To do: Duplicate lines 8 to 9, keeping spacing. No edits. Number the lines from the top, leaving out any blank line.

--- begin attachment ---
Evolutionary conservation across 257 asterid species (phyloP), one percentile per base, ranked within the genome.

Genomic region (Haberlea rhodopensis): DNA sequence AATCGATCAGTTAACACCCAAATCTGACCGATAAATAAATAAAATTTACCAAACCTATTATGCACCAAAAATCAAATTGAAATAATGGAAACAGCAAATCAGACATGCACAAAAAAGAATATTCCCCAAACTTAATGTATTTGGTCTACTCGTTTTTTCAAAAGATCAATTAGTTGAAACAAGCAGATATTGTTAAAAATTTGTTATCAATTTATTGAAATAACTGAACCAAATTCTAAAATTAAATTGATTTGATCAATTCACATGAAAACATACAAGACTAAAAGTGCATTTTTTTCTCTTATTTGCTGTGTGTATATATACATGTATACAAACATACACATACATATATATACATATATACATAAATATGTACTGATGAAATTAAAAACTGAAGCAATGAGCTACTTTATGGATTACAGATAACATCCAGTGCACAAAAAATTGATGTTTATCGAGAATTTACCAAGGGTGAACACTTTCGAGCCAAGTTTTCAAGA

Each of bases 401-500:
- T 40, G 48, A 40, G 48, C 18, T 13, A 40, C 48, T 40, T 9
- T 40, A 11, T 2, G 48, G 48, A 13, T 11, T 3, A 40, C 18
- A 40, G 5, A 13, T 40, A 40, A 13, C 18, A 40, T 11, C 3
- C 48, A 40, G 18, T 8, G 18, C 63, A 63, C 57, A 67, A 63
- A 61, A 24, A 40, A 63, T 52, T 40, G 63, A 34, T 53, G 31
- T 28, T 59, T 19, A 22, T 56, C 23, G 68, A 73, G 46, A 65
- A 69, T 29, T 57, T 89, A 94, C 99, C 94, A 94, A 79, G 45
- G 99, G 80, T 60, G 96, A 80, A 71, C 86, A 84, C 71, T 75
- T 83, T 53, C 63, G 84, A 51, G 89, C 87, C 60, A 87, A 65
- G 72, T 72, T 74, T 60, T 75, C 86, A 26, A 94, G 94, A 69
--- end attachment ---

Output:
- A 61, A 24, A 40, A 63, T 52, T 40, G 63, A 34, T 53, G 31
- T 28, T 59, T 19, A 22, T 56, C 23, G 68, A 73, G 46, A 65